Kari Byron has some advice for parents wanting their children to grow up to become scientists, technologists or anything else: Your interest in a particular endeavor can rub off.

“If you’re a parent and you’re excited about something, your kids are excited about it,” the former “Mythbusters” TV personality said at the Wildcat Tech Expo at Weber State University.

“If you’re excited about science, then they’re excited about science. If you’re excited about TV, they’re going to be excited about TV. I think it’s important. … It’s easy to say but we have very limited time, but every now and then if you can grab them and do something fun — and usually [something] messy gets the kids most excited — I think that that’s going to be the most inspiring thing, is just show them your passion.”

The TV show aimed to either confirm or “bust” urban legends and the like, and Byron said her interest in such experimentation came at an early age.

“My dad tells me I’ve been training to be a mythbuster my entire life,” she said. “He said that he caught me many times trying to turn my sister into a crash-test dummy. I used to do little experiments on her.”

Examples include trying to get a playground swing to go a full 360 degrees — with her sister aboard. When Byron was about 5 and her sister was 2, the older sibling used a laundry chute for one experiment, until her father saw what was going on.

“I put a bunch of pillows down in the bucket that would catch all of the laundry. And I had been tossing dolls down the three stories of the chute, trying to see if they would land OK. And he came in just before I was going to toss my sister down the chute. And I was like, ‘It’s OK. See? All the teddy bears are fine.’”

In her adult life, Byron has become a science-focused TV personality and an artist. She sees similarities in the two.

“I always thought that science and art were in the same line. I mean, you’re fostering a curiosity. They just manifest in different ways,” she said. “I just think that when you approach science the way that you approach art — getting messy and getting your hands dirty and getting into it — I think you’ll be more interested.”

Byron has found many ways to “get messy” during her career. One “Mythbusters” test determined that — surprise! — pretty girls do indeed fart. Her flatulence was confirmed via a loudspeaker system throughout her workplace. Another had her inside a glass box while 40 scorpions were placed atop her to determine whether there truly is a “smell of fear.”

As her career path progressed, she discovered that acceptance of nerds has become widespread.

“I feel like there has been a revolution, a sort of nerd appreciation, for sure. There’s definitely been a change. Comic-Con has gotten bigger and I think shows like ‘Mythbusters’ wouldn’t be successful unless the world started to appreciate the intelligence of the nerds,” she said.

“As far as technology, we all sit there with our phones in our hands, constantly interacting. … More and more, it’s just what we do. I think it’s the future for us. We're not really building cars anymore; we’re building apps.”

Likewise, the role of women in technology fields has grown.

“It’s really evolved over the years because in the beginning, I guess, they didn’t see a lot of women on TV in roles that were compelling — like, the woman was always the nurse, not the doctor, or she was the assistant, not the scientist,” she said.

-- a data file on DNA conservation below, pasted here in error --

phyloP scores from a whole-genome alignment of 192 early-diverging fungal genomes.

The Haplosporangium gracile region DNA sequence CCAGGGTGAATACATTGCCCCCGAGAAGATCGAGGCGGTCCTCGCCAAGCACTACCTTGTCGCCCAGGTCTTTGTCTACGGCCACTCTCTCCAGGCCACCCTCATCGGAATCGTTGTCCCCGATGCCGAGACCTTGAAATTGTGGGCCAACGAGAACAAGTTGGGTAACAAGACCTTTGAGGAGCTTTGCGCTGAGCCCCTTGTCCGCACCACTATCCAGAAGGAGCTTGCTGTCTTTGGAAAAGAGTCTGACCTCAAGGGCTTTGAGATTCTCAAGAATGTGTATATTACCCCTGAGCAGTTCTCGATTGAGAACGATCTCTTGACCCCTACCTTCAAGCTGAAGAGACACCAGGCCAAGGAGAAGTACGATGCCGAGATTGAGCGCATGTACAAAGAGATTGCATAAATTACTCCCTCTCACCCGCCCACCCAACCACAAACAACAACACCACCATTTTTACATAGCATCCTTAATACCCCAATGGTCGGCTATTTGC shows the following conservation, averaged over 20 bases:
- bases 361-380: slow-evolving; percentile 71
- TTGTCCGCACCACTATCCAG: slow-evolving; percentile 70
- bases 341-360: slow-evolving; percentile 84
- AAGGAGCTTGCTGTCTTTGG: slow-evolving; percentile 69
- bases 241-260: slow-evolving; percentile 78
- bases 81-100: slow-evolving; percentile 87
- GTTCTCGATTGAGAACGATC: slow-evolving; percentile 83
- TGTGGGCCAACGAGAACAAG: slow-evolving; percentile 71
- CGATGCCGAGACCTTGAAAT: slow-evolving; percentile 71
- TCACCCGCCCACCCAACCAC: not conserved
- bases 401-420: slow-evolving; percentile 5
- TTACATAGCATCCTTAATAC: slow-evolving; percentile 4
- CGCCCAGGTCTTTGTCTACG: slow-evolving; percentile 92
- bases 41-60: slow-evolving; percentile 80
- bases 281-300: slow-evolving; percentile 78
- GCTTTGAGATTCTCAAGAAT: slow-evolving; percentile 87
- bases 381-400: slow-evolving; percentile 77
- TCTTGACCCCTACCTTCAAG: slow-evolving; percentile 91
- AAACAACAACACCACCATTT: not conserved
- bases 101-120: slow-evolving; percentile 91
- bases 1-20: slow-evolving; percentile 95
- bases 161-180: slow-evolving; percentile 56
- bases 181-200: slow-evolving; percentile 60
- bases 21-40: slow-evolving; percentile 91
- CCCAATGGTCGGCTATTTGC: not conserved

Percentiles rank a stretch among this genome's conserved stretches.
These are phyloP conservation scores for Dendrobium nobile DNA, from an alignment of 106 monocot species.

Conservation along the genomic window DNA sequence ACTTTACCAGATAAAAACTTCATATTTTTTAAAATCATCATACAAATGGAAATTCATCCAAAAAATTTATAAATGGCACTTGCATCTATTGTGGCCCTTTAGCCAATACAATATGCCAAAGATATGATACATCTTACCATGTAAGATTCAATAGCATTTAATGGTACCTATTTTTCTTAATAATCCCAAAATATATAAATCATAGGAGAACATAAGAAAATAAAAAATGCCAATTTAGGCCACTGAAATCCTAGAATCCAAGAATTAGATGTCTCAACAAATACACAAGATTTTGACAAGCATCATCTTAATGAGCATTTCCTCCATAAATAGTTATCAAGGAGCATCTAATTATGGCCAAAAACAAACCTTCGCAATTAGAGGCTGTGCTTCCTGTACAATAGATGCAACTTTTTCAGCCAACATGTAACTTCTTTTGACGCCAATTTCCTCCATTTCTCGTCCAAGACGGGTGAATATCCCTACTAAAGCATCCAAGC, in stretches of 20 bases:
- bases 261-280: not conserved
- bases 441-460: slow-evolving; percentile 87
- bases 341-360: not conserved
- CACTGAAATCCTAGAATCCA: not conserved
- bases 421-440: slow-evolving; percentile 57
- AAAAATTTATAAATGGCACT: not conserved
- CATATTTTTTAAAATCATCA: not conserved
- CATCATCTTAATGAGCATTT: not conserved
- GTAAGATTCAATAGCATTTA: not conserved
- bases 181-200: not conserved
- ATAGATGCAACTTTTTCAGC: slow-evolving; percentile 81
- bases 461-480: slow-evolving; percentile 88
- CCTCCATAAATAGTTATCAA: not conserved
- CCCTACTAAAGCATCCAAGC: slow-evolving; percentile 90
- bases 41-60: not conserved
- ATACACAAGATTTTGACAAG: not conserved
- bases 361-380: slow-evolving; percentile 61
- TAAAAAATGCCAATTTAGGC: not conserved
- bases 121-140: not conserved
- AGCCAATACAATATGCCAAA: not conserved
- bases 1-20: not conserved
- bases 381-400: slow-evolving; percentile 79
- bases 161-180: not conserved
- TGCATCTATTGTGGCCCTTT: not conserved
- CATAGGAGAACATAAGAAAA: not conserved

“I think the problem has now evolved, because I think girls are interested in STEM (science, technology, engineering and math). Clearly, when I was growing up, I was being a mythbuster at 5 and I was interested in all those things. I think keeping them interested is now the question. How do you keep an environment where they don’t get trampled by it?”

Interestingly, technology allows for improved ways for technology-focused people to share their passion, she said.

“We are so blessed with the technology that we can reach out, so if you’re the only girl in a math club, you can reach out to other girls, the only girls in the math club three states over,” Byron said.

Once the only female star on a show with four male stars, Byron can relate to girls who want to break into a field populated mostly by men.

“I think the most important thing is to network, to find each other and support each other, because sometimes we feel alone,” she said. “You’re not actually alone. You just happen to be alone in this one situation. We need to help each other out, lift each other up. And then when you get in a power position, you do the same. You’re going to reach down and help young women out and make them not feel alone, bring them on in.”

While the “Mythbusters” run is over, Byron has found other ways to keep her passion for science alive. She has hosted and produced other shows. She will co-host another “Punkin Chunkin” program this November, highlighting an annual event where all manner of contraptions launch pumpkins over a mile. And she is working with former “Mythbusters” colleagues Tori Belleci and Grant Imahara on a program titled “White Rabbit Project,” set to debut Dec. 9 on Netflix.

“No matter what, if you keep following things that make you passionate, happy and have fun with, you’re always going to have a job,” Byron said.

Apparently, like with her sister, Byron’s passion for experimenting on other people has not waned.

“There’s a kind of program that works with amateur neuroscience, and they helped me hook Tori up with a bunch of electrodes so I could control his muscles, which was so much fun,” Byron said amid giggles from herself and the Weber State audience.

“We did that as a filming project for ‘White Rabbit Project,’ and it was hilarious. I messed him up good.”

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